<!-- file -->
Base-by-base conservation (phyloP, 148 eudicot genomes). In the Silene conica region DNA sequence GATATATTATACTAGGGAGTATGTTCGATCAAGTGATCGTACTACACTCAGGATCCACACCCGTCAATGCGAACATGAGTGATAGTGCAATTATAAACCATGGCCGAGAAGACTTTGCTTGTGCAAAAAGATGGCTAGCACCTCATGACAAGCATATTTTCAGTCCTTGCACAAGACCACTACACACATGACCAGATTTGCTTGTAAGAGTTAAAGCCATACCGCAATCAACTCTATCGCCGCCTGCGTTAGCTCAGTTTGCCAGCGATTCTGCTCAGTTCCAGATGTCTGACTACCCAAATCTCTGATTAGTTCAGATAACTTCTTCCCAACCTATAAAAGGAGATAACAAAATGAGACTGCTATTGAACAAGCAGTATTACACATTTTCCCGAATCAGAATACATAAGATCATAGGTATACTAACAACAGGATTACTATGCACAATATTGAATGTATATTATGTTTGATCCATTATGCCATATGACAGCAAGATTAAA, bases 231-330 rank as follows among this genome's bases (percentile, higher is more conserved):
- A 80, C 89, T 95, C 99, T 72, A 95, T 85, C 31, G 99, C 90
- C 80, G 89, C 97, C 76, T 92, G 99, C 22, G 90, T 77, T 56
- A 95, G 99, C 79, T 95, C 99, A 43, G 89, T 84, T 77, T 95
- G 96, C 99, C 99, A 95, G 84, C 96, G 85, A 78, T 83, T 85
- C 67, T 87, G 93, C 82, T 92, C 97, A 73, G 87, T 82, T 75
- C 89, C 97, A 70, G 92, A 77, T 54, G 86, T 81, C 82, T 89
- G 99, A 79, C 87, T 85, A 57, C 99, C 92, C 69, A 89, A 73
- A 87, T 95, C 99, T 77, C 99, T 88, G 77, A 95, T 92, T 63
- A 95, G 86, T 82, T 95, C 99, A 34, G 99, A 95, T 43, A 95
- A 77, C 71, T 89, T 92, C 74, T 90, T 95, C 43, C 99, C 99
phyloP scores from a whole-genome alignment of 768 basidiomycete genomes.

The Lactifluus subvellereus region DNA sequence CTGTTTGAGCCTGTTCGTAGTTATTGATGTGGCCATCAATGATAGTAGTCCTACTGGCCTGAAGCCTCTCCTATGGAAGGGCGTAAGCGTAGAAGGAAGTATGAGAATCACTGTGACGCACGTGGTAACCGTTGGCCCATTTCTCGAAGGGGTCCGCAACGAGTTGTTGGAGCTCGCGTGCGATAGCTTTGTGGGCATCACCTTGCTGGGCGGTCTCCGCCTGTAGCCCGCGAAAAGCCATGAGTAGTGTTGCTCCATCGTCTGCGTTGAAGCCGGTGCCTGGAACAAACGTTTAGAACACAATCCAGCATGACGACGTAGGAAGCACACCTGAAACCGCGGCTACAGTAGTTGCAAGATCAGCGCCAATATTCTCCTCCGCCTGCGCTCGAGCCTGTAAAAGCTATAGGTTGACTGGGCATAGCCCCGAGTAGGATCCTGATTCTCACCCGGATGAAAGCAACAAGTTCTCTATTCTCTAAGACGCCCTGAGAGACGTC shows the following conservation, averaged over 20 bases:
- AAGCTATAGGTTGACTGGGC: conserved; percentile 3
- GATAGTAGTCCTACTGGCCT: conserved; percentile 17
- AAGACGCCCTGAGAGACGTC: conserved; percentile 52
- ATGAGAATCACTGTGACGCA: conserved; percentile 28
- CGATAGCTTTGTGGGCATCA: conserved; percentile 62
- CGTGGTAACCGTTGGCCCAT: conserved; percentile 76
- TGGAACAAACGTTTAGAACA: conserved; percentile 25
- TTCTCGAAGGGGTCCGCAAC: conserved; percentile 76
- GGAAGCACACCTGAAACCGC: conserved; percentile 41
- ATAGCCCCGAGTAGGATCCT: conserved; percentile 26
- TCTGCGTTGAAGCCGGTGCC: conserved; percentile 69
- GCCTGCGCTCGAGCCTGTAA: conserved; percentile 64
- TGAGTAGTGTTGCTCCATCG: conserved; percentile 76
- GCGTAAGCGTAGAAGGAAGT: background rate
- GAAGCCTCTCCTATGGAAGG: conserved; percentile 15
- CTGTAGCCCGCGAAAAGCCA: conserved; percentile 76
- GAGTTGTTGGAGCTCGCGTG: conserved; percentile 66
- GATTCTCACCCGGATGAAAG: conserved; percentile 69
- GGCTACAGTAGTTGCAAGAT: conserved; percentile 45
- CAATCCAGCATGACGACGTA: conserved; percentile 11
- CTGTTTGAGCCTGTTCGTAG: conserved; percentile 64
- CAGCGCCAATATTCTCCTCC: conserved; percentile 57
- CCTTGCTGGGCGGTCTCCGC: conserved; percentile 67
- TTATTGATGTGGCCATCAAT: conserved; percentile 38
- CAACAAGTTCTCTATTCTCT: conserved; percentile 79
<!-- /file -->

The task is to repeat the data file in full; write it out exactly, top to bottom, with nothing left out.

Base-by-base conservation (phyloP, 148 eudicot genomes). In the Silene conica region DNA sequence GATATATTATACTAGGGAGTATGTTCGATCAAGTGATCGTACTACACTCAGGATCCACACCCGTCAATGCGAACATGAGTGATAGTGCAATTATAAACCATGGCCGAGAAGACTTTGCTTGTGCAAAAAGATGGCTAGCACCTCATGACAAGCATATTTTCAGTCCTTGCACAAGACCACTACACACATGACCAGATTTGCTTGTAAGAGTTAAAGCCATACCGCAATCAACTCTATCGCCGCCTGCGTTAGCTCAGTTTGCCAGCGATTCTGCTCAGTTCCAGATGTCTGACTACCCAAATCTCTGATTAGTTCAGATAACTTCTTCCCAACCTATAAAAGGAGATAACAAAATGAGACTGCTATTGAACAAGCAGTATTACACATTTTCCCGAATCAGAATACATAAGATCATAGGTATACTAACAACAGGATTACTATGCACAATATTGAATGTATATTATGTTTGATCCATTATGCCATATGACAGCAAGATTAAA, bases 231-330 rank as follows among this genome's bases (percentile, higher is more conserved):
- A 80, C 89, T 95, C 99, T 72, A 95, T 85, C 31, G 99, C 90
- C 80, G 89, C 97, C 76, T 92, G 99, C 22, G 90, T 77, T 56
- A 95, G 99, C 79, T 95, C 99, A 43, G 89, T 84, T 77, T 95
- G 96, C 99, C 99, A 95, G 84, C 96, G 85, A 78, T 83, T 85
- C 67, T 87, G 93, C 82, T 92, C 97, A 73, G 87, T 82, T 75
- C 89, C 97, A 70, G 92, A 77, T 54, G 86, T 81, C 82, T 89
- G 99, A 79, C 87, T 85, A 57, C 99, C 92, C 69, A 89, A 73
- A 87, T 95, C 99, T 77, C 99, T 88, G 77, A 95, T 92, T 63
- A 95, G 86, T 82, T 95, C 99, A 34, G 99, A 95, T 43, A 95
- A 77, C 71, T 89, T 92, C 74, T 90, T 95, C 43, C 99, C 99
phyloP scores from a whole-genome alignment of 768 basidiomycete genomes.

The Lactifluus subvellereus region DNA sequence CTGTTTGAGCCTGTTCGTAGTTATTGATGTGGCCATCAATGATAGTAGTCCTACTGGCCTGAAGCCTCTCCTATGGAAGGGCGTAAGCGTAGAAGGAAGTATGAGAATCACTGTGACGCACGTGGTAACCGTTGGCCCATTTCTCGAAGGGGTCCGCAACGAGTTGTTGGAGCTCGCGTGCGATAGCTTTGTGGGCATCACCTTGCTGGGCGGTCTCCGCCTGTAGCCCGCGAAAAGCCATGAGTAGTGTTGCTCCATCGTCTGCGTTGAAGCCGGTGCCTGGAACAAACGTTTAGAACACAATCCAGCATGACGACGTAGGAAGCACACCTGAAACCGCGGCTACAGTAGTTGCAAGATCAGCGCCAATATTCTCCTCCGCCTGCGCTCGAGCCTGTAAAAGCTATAGGTTGACTGGGCATAGCCCCGAGTAGGATCCTGATTCTCACCCGGATGAAAGCAACAAGTTCTCTATTCTCTAAGACGCCCTGAGAGACGTC shows the following conservation, averaged over 20 bases:
- AAGCTATAGGTTGACTGGGC: conserved; percentile 3
- GATAGTAGTCCTACTGGCCT: conserved; percentile 17
- AAGACGCCCTGAGAGACGTC: conserved; percentile 52
- ATGAGAATCACTGTGACGCA: conserved; percentile 28
- CGATAGCTTTGTGGGCATCA: conserved; percentile 62
- CGTGGTAACCGTTGGCCCAT: conserved; percentile 76
- TGGAACAAACGTTTAGAACA: conserved; percentile 25
- TTCTCGAAGGGGTCCGCAAC: conserved; percentile 76
- GGAAGCACACCTGAAACCGC: conserved; percentile 41
- ATAGCCCCGAGTAGGATCCT: conserved; percentile 26
- TCTGCGTTGAAGCCGGTGCC: conserved; percentile 69
- GCCTGCGCTCGAGCCTGTAA: conserved; percentile 64
- TGAGTAGTGTTGCTCCATCG: conserved; percentile 76
- GCGTAAGCGTAGAAGGAAGT: background rate
- GAAGCCTCTCCTATGGAAGG: conserved; percentile 15
- CTGTAGCCCGCGAAAAGCCA: conserved; percentile 76
- GAGTTGTTGGAGCTCGCGTG: conserved; percentile 66
- GATTCTCACCCGGATGAAAG: conserved; percentile 69
- GGCTACAGTAGTTGCAAGAT: conserved; percentile 45
- CAATCCAGCATGACGACGTA: conserved; percentile 11
- CTGTTTGAGCCTGTTCGTAG: conserved; percentile 64
- CAGCGCCAATATTCTCCTCC: conserved; percentile 57
- CCTTGCTGGGCGGTCTCCGC: conserved; percentile 67
- TTATTGATGTGGCCATCAAT: conserved; percentile 38
- CAACAAGTTCTCTATTCTCT: conserved; percentile 79